When St. Joseph Medical Center in Tacoma, WA, was recognized as the only hospital in Washington state to earn the 2019 Top Teaching Hospital award from Leapfrog Group, it was the result of a team effort among advanced practice providers, hospitalists, and specialists.

The award also was the result of the hospital making itself a data-driven organization that is supported by a robust quality and clinical effectiveness department, says Tim O’Haver, vice president of operations and chief operating officer at St. Joseph Medical Center. “The focus on data ensures the process improvement work we’re engaged in is focused and specific to achieving improvements across a broad array of clinical measures and care processes,” O’Haver says. “This has also been facilitated by clinical integration across the care continuum. Ambulatory care programs work to identify, intervene, and mitigate certain risk factors that we know influence wellness and health outcomes in the acute care setting and beyond.”

The hospital’s success was made possible by collaboration among the acute care, ambulatory, and outpatient components of the facility, O’Haver reports. Leapfrog recently announced changes to the 2020 survey process, including an option for hospitals to maintain their 2019 survey results in lieu of reporting for the 2020 Leapfrog Hospital Survey. (See the last story in this issue for details about the changes.)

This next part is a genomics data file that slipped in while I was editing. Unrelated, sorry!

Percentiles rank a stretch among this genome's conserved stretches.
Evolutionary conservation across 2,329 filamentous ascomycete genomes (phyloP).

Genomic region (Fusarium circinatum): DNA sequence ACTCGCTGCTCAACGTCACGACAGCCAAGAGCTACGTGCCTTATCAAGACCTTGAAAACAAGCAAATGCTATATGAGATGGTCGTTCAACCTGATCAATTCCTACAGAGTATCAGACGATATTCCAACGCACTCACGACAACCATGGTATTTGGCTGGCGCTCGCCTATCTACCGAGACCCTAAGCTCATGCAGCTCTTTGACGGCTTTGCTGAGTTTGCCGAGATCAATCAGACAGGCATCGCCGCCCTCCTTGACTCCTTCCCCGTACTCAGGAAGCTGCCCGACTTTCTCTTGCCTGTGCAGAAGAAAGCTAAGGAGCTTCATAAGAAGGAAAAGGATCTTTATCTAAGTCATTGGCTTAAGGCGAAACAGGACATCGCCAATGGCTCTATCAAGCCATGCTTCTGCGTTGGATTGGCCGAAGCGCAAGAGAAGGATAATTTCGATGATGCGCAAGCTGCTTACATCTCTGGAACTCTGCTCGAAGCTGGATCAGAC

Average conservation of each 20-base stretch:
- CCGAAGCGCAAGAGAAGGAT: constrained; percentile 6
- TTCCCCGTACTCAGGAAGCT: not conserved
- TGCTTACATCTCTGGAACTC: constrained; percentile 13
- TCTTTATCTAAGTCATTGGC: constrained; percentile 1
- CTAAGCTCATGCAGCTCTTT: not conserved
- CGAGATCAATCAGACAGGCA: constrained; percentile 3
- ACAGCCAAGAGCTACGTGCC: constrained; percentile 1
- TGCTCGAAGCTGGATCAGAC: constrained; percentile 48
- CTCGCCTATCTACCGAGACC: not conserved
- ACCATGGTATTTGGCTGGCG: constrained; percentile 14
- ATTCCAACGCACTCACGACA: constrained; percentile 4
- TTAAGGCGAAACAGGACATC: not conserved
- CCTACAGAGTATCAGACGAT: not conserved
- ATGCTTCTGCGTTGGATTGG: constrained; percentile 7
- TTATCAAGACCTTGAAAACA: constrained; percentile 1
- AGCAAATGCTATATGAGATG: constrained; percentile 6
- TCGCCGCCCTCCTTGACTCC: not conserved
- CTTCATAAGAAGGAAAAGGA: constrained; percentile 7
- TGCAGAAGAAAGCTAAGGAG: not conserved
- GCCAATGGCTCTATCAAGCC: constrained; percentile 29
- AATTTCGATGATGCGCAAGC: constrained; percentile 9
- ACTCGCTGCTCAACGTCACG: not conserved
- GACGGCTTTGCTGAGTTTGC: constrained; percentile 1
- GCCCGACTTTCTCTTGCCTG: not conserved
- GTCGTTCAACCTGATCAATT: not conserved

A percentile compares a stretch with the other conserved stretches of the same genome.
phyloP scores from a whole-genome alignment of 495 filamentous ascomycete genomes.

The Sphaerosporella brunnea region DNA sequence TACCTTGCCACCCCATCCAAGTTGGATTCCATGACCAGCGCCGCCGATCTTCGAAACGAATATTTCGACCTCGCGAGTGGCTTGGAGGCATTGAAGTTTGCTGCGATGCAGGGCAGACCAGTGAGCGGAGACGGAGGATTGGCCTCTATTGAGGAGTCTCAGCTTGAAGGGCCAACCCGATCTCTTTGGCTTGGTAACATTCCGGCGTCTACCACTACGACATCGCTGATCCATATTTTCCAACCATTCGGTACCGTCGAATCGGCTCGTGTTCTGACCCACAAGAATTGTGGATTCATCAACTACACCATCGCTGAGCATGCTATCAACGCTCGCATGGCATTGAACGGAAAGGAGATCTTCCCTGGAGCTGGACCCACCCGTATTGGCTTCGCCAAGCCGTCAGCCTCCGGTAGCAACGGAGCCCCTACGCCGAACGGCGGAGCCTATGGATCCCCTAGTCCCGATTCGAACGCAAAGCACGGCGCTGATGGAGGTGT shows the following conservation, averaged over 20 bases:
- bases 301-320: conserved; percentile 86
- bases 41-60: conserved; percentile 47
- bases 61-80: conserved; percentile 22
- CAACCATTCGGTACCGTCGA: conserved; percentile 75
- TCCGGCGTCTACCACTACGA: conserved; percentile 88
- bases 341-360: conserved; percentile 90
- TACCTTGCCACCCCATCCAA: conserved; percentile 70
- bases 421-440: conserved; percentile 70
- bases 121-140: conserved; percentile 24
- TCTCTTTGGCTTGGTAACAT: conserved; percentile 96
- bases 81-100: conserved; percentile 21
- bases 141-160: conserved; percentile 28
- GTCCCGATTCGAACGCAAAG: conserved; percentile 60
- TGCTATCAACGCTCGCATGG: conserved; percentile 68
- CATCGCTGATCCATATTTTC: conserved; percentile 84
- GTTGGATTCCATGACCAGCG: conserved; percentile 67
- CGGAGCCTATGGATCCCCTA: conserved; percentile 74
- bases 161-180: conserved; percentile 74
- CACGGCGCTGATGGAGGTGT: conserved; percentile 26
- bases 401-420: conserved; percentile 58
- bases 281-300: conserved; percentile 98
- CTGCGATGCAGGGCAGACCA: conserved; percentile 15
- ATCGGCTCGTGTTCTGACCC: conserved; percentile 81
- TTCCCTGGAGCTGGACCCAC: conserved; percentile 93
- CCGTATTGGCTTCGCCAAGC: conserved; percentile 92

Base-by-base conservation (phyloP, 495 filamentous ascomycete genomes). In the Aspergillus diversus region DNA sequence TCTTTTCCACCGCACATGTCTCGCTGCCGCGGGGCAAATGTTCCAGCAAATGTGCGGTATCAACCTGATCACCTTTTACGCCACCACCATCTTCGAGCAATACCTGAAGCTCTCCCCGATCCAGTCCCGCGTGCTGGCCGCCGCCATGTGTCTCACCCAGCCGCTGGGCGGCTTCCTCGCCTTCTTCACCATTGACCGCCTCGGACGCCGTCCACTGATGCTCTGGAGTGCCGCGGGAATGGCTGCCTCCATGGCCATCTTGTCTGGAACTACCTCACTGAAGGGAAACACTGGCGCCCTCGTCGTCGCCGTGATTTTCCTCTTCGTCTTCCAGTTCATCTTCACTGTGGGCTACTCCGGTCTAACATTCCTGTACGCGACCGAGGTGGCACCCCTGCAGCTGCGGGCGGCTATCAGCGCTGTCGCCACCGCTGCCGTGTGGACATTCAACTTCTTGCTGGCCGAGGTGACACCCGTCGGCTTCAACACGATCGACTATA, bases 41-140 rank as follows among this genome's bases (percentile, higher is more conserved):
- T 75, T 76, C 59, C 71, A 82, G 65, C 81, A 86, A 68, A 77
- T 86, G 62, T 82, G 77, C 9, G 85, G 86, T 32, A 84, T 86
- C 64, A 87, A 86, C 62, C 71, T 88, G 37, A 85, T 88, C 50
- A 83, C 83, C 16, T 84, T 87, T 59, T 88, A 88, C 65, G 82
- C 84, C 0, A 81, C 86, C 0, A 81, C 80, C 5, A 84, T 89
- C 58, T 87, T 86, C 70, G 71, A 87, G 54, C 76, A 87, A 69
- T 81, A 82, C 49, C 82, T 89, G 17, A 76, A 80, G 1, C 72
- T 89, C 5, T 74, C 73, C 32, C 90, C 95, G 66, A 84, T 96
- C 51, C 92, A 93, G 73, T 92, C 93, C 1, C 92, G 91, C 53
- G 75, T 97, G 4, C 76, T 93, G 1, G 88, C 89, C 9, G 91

Leapfrog categorizes hospitals as a general, children’s, rural, or teaching hospital, assessing them with a value-based purchasing program methodology that includes measures for maternity care, medication safety, and inpatient surgery. St. Joseph Medical Center, part of the CHI Franciscan health system, has a comprehensive SafetyFirst program that strives for safety and reliability performance improvement, O’Haver says. All new employees must complete training in SafetyFirst methods, which are based on reliability science and human performance in complex systems, he adds.

“The program was launched here in 2014. We’ve seen year-over-year improvements in care since the program’s inception across CHI Franciscan. Of course, none of this would be possible without the full support and engagement of the combined healthcare team,” O’Haver acknowledges. “We have worked diligently to foster and enrich a culture of safety here at St. Joseph Medical Center that values a multidisciplinary approach and one that encourages the reporting of near misses.” O’Haver cites these specific initiatives that contributed to the hospital’s overall quality improvement:

  • Developed a Quality and Safety Leadership Council structure with performance improvement teams addressing key initiatives;
  • More attention on documentation and coding to accurately reflect the acuity of the patient’s condition during stay in hospital;
  • Ensuring structures and processes are in place to meet the Leapfrog performance standards, such as computerized physician order entry, intensive care unit staffing, and National Quality Forum Safe Practices;
  • Implemented multidisciplinary care rounds, which involves bedside nursing, care management, social work services, clinical documentation improvement staff, and hospitalists who can sync the care plan with good communication.